People worship during the National Day of Prayer at City Hall on Thursday. Photo by Scott Ball.
People worship during the National Day of Prayer at City Hall on Thursday. Photo by Scott Ball.

About 300 people gathered on the steps of City Hall to celebrate the 30th annual National Day of Prayer. Priests, rabbis, students, and church and temple-goers congregated to pray for our city, our state, and the United States of America.

Each year the president writes a National Proclamation to encourage patrons to pray on this day, and the governors of all 50 states write a State Proclamation. Mayor Ivy Taylor observed the day by reading the City Proclamation.

The National Day of Prayer is held on the first Thursday of May for people of all faiths to pray for the nation. The day was created in 1952 by a joint resolution of Congress, and in 1988, the May date was set by President Reagan.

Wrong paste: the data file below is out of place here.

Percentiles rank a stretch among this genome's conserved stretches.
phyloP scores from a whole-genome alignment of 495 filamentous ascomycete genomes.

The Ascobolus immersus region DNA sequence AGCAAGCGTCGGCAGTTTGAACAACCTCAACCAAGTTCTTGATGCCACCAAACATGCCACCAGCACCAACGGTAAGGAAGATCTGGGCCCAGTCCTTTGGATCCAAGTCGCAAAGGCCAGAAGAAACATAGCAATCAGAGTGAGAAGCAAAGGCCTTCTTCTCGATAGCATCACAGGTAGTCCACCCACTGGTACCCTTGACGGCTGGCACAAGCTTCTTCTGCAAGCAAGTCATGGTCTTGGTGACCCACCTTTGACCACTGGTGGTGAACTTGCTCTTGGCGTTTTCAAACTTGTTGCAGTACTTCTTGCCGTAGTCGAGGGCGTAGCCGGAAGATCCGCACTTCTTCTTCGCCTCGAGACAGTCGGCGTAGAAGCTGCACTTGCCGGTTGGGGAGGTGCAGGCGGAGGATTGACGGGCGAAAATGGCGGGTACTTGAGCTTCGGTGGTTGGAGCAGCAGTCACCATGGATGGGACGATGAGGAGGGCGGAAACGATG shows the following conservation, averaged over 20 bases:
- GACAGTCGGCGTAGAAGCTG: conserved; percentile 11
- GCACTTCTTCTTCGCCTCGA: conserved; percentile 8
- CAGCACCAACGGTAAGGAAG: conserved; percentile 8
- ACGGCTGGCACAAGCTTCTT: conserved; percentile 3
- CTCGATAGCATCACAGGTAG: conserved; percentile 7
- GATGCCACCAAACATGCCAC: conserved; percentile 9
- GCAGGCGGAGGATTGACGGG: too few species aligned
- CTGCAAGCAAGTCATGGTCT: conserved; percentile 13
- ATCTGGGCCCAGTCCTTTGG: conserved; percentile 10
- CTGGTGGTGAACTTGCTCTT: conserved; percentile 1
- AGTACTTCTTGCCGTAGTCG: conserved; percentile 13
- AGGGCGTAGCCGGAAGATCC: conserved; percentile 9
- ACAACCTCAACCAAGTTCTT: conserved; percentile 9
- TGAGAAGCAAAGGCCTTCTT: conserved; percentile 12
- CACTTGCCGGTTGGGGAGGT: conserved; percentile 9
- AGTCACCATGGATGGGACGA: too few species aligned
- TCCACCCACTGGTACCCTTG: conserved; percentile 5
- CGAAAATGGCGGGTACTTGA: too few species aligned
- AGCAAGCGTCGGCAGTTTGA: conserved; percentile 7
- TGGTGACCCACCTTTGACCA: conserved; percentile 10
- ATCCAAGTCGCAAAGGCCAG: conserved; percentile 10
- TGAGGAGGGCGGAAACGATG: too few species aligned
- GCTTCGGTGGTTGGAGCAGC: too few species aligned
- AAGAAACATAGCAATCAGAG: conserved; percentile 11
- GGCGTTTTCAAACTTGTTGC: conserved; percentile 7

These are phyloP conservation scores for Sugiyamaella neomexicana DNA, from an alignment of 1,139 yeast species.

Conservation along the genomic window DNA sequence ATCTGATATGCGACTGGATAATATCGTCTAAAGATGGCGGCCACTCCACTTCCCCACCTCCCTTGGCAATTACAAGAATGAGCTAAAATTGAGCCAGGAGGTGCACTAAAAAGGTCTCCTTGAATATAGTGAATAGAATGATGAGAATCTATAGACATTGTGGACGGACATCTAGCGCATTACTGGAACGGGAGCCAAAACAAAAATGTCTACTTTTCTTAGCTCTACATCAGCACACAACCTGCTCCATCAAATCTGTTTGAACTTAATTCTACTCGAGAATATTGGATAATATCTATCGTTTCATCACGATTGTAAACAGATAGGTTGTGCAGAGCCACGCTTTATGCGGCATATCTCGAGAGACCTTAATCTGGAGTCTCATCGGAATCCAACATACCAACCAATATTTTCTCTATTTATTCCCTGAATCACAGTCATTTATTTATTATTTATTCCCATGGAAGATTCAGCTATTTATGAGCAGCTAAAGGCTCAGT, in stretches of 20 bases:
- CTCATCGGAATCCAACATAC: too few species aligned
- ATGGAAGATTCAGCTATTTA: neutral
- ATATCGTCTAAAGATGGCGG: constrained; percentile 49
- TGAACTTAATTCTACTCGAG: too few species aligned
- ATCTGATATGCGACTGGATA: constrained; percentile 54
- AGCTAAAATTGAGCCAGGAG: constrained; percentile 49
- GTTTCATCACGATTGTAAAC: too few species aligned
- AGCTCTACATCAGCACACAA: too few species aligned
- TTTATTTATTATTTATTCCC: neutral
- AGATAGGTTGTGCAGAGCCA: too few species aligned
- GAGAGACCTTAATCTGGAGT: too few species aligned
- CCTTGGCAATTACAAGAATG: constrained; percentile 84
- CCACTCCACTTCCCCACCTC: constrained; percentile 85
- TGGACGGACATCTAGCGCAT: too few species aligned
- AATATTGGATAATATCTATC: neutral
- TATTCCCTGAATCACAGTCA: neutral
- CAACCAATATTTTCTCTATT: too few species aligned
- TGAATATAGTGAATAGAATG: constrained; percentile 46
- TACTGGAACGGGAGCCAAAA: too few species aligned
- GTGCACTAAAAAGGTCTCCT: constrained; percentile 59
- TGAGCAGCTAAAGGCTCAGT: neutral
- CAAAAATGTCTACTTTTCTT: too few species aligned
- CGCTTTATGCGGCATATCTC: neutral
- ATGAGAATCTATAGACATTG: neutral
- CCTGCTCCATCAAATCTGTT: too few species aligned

Cornerstone Church Pastor John Hagee spoke on the steps of City Hall.

“Why pray? Because God answers prayer,” he said. “As powerful as God is, he cannot answer prayer until you pray to him. The Bible says you have not because you ask not. And that is what we are doing here. We are asking God to intervene in our city and our state.”

Hagee said America needs a spiritual awakening and a spiritual rebirth.

An all-city choir and student delegations from 10 local schools attended the prayer rally on Thursday.

San Antonio resident and City Council gadfly Jack M. Finger attended the mass prayer gathering.

“I see too many things happening with our local government, the city council, and the laws and ordinances that tend to persecute Christians as time goes by,” he said. “We are here to pray to the Lord that these things do not happen and to alert our fellow Christians to be on guard against these things as they come.”

Finger waved a sign in protest of gay marriage.

*Featured/top image: People worshipped at City Hall during the National Day of Prayer on Thursday. Photo by Scott Ball. 

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Scott Ball

Scott Ball is San Antonio Report's photo editor and grew up in San Antonio.